By James Brooks
Alaska Beacon 

Legislative leaders say state cannot afford governor's dividend proposal


March 13, 2024

Leading Alaska legislators said there is little appetite for spending from savings to pay a super-sized Permanent Fund dividend this year, likely killing a proposal from Gov. Mike Dunleavy.

In December, the governor proposed spending almost $2.3 billion on a dividend of roughly $3,500 per recipient this fall under an unused formula in state law. That would result in a $1 billion deficit in the state budget and require spending from the state’s Constitutional Budget Reserve, but as a draft spending plan takes shape in the House, top members of both the House and Senate said they’re unlikely to spend from the reserve this year.

“I don’t think it’s a wise thing to draw from savings,” said Fairbanks Rep. Will Stapp, a member of the House Finance Committee. “I personally would not be in favor of tapping the state’s savings.”

Palmer Rep. DeLena Johnson, co-chair of the House Finance Committee, said that at this time, she has not been having conversations with the House’s 16-member minority caucus about spending from the reserve.

Minority support would be needed because 30 votes are needed in the House to spend from the reserve account, and the majority caucus has 23 members.

When the budget leaves the House, Johnson said, she expects the dividend to be whatever can be afforded under a balanced budget.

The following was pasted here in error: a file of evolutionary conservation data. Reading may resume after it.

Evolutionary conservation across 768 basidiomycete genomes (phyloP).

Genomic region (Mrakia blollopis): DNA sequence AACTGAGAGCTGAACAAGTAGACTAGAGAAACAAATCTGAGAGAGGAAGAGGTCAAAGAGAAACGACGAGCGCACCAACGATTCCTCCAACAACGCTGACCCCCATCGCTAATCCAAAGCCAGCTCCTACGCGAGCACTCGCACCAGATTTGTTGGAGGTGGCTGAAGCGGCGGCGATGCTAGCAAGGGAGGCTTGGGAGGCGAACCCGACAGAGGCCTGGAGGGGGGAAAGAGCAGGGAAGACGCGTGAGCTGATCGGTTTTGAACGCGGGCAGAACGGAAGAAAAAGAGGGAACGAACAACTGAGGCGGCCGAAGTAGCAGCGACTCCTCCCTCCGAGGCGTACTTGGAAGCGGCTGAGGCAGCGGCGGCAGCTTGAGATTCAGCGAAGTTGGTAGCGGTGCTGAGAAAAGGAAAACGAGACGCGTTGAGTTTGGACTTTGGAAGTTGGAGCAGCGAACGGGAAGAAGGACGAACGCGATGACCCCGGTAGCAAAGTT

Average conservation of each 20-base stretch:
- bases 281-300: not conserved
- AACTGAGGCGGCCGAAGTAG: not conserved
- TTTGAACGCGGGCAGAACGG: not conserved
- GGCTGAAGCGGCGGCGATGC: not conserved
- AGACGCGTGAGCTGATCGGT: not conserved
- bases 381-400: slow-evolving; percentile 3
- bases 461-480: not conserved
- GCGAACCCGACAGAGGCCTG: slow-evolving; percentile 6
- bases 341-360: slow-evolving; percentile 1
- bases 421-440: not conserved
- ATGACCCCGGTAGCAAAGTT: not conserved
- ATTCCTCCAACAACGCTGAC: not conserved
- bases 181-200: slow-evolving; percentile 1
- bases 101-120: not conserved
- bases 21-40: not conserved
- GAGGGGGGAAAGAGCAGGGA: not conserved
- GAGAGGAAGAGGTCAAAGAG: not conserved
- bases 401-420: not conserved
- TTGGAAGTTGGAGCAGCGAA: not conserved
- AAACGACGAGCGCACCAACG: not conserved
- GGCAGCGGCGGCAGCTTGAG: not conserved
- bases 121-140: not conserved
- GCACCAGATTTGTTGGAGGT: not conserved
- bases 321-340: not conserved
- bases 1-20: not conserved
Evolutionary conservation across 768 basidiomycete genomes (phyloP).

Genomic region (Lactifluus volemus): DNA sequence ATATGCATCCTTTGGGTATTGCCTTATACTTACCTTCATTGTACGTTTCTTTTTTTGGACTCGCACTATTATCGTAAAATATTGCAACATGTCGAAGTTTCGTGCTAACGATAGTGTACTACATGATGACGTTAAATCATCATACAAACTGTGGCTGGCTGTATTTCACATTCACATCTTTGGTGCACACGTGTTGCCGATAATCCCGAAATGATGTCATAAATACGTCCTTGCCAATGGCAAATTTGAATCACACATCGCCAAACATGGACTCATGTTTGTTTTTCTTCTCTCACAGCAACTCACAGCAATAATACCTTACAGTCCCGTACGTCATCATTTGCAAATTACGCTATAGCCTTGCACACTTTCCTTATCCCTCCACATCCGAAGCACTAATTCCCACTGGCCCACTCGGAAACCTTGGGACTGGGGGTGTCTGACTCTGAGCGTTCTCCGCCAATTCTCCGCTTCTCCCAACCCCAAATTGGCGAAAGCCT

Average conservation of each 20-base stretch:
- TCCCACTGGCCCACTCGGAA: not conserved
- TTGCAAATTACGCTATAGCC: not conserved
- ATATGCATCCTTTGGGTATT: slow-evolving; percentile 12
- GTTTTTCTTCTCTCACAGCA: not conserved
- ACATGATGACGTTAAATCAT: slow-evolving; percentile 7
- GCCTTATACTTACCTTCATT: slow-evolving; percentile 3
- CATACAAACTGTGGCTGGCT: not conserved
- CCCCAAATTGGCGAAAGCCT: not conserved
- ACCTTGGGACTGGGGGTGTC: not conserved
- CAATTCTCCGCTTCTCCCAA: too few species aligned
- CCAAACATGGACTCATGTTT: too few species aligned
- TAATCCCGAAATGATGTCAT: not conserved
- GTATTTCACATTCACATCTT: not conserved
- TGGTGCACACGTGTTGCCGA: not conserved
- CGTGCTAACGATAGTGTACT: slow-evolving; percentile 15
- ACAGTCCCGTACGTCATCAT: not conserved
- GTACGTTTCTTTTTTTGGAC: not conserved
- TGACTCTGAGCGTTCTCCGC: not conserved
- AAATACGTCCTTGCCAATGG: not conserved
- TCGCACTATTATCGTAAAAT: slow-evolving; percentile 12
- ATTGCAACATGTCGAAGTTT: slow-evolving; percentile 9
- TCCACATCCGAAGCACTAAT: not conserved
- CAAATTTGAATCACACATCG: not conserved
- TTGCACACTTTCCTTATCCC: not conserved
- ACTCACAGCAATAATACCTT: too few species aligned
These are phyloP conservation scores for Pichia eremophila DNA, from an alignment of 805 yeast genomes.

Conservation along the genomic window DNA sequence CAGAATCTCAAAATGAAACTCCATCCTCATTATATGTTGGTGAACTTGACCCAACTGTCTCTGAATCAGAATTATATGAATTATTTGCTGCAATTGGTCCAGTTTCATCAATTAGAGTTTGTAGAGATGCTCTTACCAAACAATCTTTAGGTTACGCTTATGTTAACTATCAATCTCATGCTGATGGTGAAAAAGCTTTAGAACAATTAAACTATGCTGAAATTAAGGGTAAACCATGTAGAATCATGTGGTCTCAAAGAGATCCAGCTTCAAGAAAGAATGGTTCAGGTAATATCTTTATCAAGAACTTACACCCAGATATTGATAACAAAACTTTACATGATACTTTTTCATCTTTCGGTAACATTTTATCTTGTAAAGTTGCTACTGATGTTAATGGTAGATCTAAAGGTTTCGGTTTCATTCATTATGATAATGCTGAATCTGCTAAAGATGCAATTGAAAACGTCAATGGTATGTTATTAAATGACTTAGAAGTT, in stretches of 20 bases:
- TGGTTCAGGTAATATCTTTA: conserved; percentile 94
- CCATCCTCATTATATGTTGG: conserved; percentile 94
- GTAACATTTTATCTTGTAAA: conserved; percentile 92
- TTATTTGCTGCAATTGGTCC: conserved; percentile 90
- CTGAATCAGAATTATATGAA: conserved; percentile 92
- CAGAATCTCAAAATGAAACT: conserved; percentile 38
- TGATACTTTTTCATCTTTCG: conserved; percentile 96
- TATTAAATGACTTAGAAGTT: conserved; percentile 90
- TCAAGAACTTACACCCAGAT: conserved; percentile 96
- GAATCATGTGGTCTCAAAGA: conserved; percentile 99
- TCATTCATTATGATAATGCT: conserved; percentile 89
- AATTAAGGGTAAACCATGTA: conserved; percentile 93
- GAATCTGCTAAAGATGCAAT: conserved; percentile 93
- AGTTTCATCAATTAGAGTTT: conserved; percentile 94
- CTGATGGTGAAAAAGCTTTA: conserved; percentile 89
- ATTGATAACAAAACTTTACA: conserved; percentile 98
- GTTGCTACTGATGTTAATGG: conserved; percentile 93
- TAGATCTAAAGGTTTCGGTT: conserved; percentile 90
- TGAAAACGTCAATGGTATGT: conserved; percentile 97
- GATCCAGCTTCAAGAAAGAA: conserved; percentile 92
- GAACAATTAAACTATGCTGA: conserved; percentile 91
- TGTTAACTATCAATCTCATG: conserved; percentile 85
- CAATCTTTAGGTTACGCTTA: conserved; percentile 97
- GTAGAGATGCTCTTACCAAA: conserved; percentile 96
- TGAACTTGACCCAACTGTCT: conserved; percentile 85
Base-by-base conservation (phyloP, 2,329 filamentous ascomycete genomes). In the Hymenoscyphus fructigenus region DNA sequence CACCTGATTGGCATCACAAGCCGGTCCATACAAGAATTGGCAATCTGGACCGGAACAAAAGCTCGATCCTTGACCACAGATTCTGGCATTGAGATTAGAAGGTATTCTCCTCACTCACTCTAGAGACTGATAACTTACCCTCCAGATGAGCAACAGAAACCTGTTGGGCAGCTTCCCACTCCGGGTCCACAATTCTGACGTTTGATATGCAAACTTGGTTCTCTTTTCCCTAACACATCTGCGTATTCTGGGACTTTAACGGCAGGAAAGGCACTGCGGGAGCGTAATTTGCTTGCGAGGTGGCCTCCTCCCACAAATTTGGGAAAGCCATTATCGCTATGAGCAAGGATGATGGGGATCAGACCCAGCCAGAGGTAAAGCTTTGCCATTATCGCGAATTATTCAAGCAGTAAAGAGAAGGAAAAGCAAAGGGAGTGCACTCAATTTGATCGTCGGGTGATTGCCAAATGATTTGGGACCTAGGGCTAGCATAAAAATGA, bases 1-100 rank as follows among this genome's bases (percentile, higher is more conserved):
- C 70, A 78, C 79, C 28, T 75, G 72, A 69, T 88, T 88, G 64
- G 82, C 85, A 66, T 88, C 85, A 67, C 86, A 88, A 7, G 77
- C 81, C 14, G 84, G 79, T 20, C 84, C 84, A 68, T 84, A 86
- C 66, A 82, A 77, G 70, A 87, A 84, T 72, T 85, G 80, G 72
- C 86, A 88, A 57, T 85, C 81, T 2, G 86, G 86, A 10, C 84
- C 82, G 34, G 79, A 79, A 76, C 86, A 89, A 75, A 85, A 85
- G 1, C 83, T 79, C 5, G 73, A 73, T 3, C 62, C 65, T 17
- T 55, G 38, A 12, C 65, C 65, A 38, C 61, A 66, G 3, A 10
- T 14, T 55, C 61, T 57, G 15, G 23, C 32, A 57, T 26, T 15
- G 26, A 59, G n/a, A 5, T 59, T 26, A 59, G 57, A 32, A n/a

“We are not awash in cash. Let me put it that way. So it’s based on revenue,” she said.

Sitka Sen. Bert Stedman, co-chair of the Senate Finance Committee, said that a “25% dividend” — so named because it would be paid for with one-quarter of the annual transfer from the Permanent Fund to the state treasury — could fit within a balanced budget alongside the Legislature’s just-passed education funding increase, though there wouldn’t be a lot of excess room, he said.

The 25% dividend would be worth about $1,360 per recipient and cost about $914 million, according to estimates published by the Legislative Finance Division last week.

The House will write the first draft of the state operating budget, and the Senate will have the first draft of the state’s annual construction and renovation budget, called the capital budget.

A budget exchange between the two bodies is expected to take place in mid-April, leaving about a month for legislators to finish the spending plan before the end of the regular legislative session in mid-May.

The Alaska Beacon is an independent, donor-funded news organization.


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